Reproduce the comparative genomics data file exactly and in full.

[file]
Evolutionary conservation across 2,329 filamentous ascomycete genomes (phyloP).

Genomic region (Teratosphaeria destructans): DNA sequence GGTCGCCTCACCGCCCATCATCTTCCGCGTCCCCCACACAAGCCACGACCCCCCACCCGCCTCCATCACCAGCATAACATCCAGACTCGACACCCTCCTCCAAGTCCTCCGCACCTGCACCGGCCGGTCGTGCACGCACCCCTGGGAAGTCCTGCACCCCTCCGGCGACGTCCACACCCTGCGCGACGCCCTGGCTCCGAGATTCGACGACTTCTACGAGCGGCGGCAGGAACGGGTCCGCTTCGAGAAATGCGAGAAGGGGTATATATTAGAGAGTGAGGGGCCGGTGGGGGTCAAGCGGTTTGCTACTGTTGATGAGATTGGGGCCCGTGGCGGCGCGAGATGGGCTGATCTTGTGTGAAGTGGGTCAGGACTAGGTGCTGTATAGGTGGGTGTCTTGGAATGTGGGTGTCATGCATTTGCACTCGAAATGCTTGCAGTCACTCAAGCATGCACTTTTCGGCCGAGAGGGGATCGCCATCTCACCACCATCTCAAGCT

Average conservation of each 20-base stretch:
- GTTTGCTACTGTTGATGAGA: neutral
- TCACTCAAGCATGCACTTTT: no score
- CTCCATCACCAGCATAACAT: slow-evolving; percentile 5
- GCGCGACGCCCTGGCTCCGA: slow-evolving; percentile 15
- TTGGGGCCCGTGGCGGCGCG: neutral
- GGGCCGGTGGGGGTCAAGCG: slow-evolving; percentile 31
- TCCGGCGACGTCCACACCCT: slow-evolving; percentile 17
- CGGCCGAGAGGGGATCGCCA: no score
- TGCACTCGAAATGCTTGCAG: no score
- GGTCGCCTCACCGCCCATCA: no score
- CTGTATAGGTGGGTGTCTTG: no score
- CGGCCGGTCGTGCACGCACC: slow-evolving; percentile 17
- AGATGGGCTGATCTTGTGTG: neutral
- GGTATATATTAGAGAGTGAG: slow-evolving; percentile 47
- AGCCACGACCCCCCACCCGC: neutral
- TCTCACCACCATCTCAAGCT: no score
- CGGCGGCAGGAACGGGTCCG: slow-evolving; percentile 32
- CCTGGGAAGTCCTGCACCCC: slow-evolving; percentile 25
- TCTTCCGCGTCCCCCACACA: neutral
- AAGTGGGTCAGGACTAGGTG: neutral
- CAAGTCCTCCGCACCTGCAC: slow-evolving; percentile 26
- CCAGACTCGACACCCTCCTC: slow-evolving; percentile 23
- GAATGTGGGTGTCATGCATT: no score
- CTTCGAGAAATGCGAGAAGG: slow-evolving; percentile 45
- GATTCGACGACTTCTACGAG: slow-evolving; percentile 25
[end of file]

Evolutionary conservation across 2,329 filamentous ascomycete genomes (phyloP).

Genomic region (Teratosphaeria destructans): DNA sequence GGTCGCCTCACCGCCCATCATCTTCCGCGTCCCCCACACAAGCCACGACCCCCCACCCGCCTCCATCACCAGCATAACATCCAGACTCGACACCCTCCTCCAAGTCCTCCGCACCTGCACCGGCCGGTCGTGCACGCACCCCTGGGAAGTCCTGCACCCCTCCGGCGACGTCCACACCCTGCGCGACGCCCTGGCTCCGAGATTCGACGACTTCTACGAGCGGCGGCAGGAACGGGTCCGCTTCGAGAAATGCGAGAAGGGGTATATATTAGAGAGTGAGGGGCCGGTGGGGGTCAAGCGGTTTGCTACTGTTGATGAGATTGGGGCCCGTGGCGGCGCGAGATGGGCTGATCTTGTGTGAAGTGGGTCAGGACTAGGTGCTGTATAGGTGGGTGTCTTGGAATGTGGGTGTCATGCATTTGCACTCGAAATGCTTGCAGTCACTCAAGCATGCACTTTTCGGCCGAGAGGGGATCGCCATCTCACCACCATCTCAAGCT

Average conservation of each 20-base stretch:
- GTTTGCTACTGTTGATGAGA: neutral
- TCACTCAAGCATGCACTTTT: no score
- CTCCATCACCAGCATAACAT: slow-evolving; percentile 5
- GCGCGACGCCCTGGCTCCGA: slow-evolving; percentile 15
- TTGGGGCCCGTGGCGGCGCG: neutral
- GGGCCGGTGGGGGTCAAGCG: slow-evolving; percentile 31
- TCCGGCGACGTCCACACCCT: slow-evolving; percentile 17
- CGGCCGAGAGGGGATCGCCA: no score
- TGCACTCGAAATGCTTGCAG: no score
- GGTCGCCTCACCGCCCATCA: no score
- CTGTATAGGTGGGTGTCTTG: no score
- CGGCCGGTCGTGCACGCACC: slow-evolving; percentile 17
- AGATGGGCTGATCTTGTGTG: neutral
- GGTATATATTAGAGAGTGAG: slow-evolving; percentile 47
- AGCCACGACCCCCCACCCGC: neutral
- TCTCACCACCATCTCAAGCT: no score
- CGGCGGCAGGAACGGGTCCG: slow-evolving; percentile 32
- CCTGGGAAGTCCTGCACCCC: slow-evolving; percentile 25
- TCTTCCGCGTCCCCCACACA: neutral
- AAGTGGGTCAGGACTAGGTG: neutral
- CAAGTCCTCCGCACCTGCAC: slow-evolving; percentile 26
- CCAGACTCGACACCCTCCTC: slow-evolving; percentile 23
- GAATGTGGGTGTCATGCATT: no score
- CTTCGAGAAATGCGAGAAGG: slow-evolving; percentile 45
- GATTCGACGACTTCTACGAG: slow-evolving; percentile 25